NHL Playoffs 2012: Predicting an Unexpeted Western Conference Final

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NHL Playoffs 2012: Predicting an Unexpeted Western Conference Final
Harry How/Getty Images
The Kings and the Coyotes are set to play for a trip to the 2012 Stanley Cup Final.

The Los Angeles Kings once made an appearance in a Conference Championship series (then called the Campbell Conference) in 1992.  Wayne Gretzky and the Kings beat the Toronto Maple Leafs in seven games to advance to the Stanley Cup Finals.

The original Winnipeg Jets franchise relocated to Glendale, Arizona in 1996, forming the Phoenix Coyotes.  The Coyotes failed to advance past the first round in every playoff appearance before this season since moving to the desert.

Both teams compete for a trip to the 2012 Stanley Cup Final starting next week.

The Kings beat the top-seeded Vancouver Canucks in five games and swept the second-seeded St. Louis Blues in Round 2 as the eighth seed in the Western Conference.

Goaltender Jonathan Quick played nothing short of magnificent in both series.  His 1.55 goals against average and .949 save percentage trail only Vancouver's Cory Schneider's numbers for the postseason.

Team captain Dustin Brown erupted for six goals and five assists between the two series to help his team advance.  More balanced scoring aided the Kings with 15 different players scoring at least one goal.

While most of the Kings' roster lacks experience in advancing this deep into the playoffs, key players like forwards Mike Richards and Jeff Carter and defenseman Rob Scuderi advanced past the Conference Finals before with other teams.

Scuderi played in both the 2008 and 2009 Stanley Cup Finals with the Pittsburgh Penguins.  The Kings hope he is able to shutdown Phoenix's top scorers in the same way he frustrated the Red Wings' Henrik Zetterberg and Pavel Datsyuk a few seasons ago.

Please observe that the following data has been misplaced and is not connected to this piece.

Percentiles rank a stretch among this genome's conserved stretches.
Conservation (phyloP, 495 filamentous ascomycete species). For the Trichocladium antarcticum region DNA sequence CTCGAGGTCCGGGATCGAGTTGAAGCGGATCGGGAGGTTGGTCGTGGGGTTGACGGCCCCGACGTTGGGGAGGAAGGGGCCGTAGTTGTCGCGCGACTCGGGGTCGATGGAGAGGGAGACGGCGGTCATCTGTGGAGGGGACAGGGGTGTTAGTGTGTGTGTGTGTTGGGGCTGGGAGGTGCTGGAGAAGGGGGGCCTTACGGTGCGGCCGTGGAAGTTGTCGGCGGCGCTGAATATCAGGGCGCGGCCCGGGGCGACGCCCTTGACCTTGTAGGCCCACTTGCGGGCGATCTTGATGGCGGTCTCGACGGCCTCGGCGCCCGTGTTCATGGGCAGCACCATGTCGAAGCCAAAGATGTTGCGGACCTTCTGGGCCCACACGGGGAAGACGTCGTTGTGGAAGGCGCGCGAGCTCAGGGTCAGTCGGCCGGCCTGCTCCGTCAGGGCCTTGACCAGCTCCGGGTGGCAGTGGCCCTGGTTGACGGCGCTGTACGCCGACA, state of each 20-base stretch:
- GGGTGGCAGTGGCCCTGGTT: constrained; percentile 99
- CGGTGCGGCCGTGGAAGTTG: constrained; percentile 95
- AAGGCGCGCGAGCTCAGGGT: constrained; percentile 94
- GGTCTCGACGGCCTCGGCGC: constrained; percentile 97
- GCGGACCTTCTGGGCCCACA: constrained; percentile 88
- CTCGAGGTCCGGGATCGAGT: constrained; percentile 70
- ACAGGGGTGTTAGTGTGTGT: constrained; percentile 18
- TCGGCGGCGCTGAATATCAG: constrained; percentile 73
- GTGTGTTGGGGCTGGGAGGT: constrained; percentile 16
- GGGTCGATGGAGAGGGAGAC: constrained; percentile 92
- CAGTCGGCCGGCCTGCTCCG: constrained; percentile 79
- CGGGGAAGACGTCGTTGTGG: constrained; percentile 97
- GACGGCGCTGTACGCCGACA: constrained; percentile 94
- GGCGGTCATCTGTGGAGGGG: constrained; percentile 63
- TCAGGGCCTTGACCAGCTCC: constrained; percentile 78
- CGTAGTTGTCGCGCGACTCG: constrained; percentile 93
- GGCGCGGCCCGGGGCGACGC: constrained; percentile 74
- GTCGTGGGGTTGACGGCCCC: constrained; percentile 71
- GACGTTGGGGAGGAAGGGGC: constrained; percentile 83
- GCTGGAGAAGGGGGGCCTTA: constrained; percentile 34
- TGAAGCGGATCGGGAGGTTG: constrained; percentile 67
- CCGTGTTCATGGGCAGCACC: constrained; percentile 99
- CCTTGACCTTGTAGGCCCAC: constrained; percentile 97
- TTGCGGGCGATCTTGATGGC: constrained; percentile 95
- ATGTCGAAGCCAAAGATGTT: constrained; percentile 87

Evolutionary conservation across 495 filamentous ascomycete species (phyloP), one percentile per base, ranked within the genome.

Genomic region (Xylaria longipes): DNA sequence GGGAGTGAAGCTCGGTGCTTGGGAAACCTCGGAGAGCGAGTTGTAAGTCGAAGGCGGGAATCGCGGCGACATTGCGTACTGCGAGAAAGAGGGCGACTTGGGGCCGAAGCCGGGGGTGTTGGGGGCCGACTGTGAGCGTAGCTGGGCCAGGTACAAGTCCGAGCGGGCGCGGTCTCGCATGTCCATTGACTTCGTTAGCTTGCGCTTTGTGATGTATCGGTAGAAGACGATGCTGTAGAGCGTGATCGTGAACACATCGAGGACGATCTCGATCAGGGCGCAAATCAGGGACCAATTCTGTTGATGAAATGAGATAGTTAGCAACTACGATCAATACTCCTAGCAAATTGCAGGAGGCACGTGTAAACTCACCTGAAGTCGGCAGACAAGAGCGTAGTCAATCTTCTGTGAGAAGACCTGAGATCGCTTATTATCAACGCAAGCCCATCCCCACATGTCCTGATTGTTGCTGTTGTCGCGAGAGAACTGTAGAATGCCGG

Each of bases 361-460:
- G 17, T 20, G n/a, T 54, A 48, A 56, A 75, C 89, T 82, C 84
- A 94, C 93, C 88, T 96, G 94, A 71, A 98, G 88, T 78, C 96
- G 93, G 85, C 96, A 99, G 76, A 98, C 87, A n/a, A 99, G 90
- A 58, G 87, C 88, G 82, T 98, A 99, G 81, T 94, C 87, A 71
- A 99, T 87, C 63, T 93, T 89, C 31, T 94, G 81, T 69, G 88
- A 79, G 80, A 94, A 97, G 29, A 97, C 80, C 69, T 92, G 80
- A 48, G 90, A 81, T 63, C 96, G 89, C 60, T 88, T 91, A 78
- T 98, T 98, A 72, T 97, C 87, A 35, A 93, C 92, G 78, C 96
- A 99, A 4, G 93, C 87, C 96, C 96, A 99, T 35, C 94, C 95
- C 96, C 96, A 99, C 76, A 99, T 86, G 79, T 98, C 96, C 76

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Both Richards and Carter played for the Philadelphia Flyers when they lost to the Chicago Blackhawks in 2010.  Richards served as the team's captain and one of the top postseason scorers while Carter missed much of the playoffs with injury.

Expect Mike Richards' point total to increase significantly as the playoffs progress.

Mike Smith's phenomenal goaltending stole the show in both Chicago and Nashville.  His two shutouts lead the league in postseason play.

Antoine Vermette led the way offensively with five goals and nine points.  Rostislav Klesla and Keith Yandle emerged as a formidable defensive tandem in front of Smith's goaltending.

The Coyotes own home ice advantage by being the higher seed.  They won the Pacific Division and an automatic top three seed with only 97 points.  Realistically, the 'Yotes finished with the seventh highest point total in the West and only two ahead of the Kings.

The Kings already took down the conference's top two seeds and there is no reason they shouldn't be able to take down the Coyotes.

On paper, the Kings' lineup is favorable when compared to Phoenix's.  Forwards Brown, Anze Kopitar and Richards lead the way for the Kings' offense, while Vermette, team captain Shane Doan, and seasoned veteran Ray Whitney highlight the Coyotes' forwards.  The Kings have the edge offensively.

Defensively, it's much closer.  Yandle and Klesla anchor Phoenix's blue line, while offensive defenseman Drew Doughty and heavy-hitter Matt Green patrol the Kings' defensive zone, with the X-Factor being shutdown specialist Rob Scuderi.  The edge again goes to the Kings because of more balance and more game-changers.

Harry How/Getty Images
Team captain Dustin Brown and goaltender Jonathan Quick are the two biggest reasons the Kings are in the Conference Final.

Goaltending is probably the closest battle of all with both team's netminders playing tremendous in between the pipes.  Quick's numbers are slightly better, but Smith leads the postseason with two shutouts.  However, in a seven game series, Quick's the pick.

The Kings look unstoppable right now.  It took a combined nine games for the team to take down the top two seeds in their conference.  The Coyotes showed they can play some good hockey, taking down Nashville, a Cup favorite, in only five games after barely making it out of the first round.

This may prove to be Los Angeles' longest series yet as the Kings and the Coyotes split their season series, with the Kings winning three times in regulation and losing in overtime twice.  The Coyotes won one game in regulation, but neither overtime win went to a shootout.

Expect the Kings to advance to their second Stanley Cup Final in team history.  Hopefully the second time's the charm for the Cup-less Kings.

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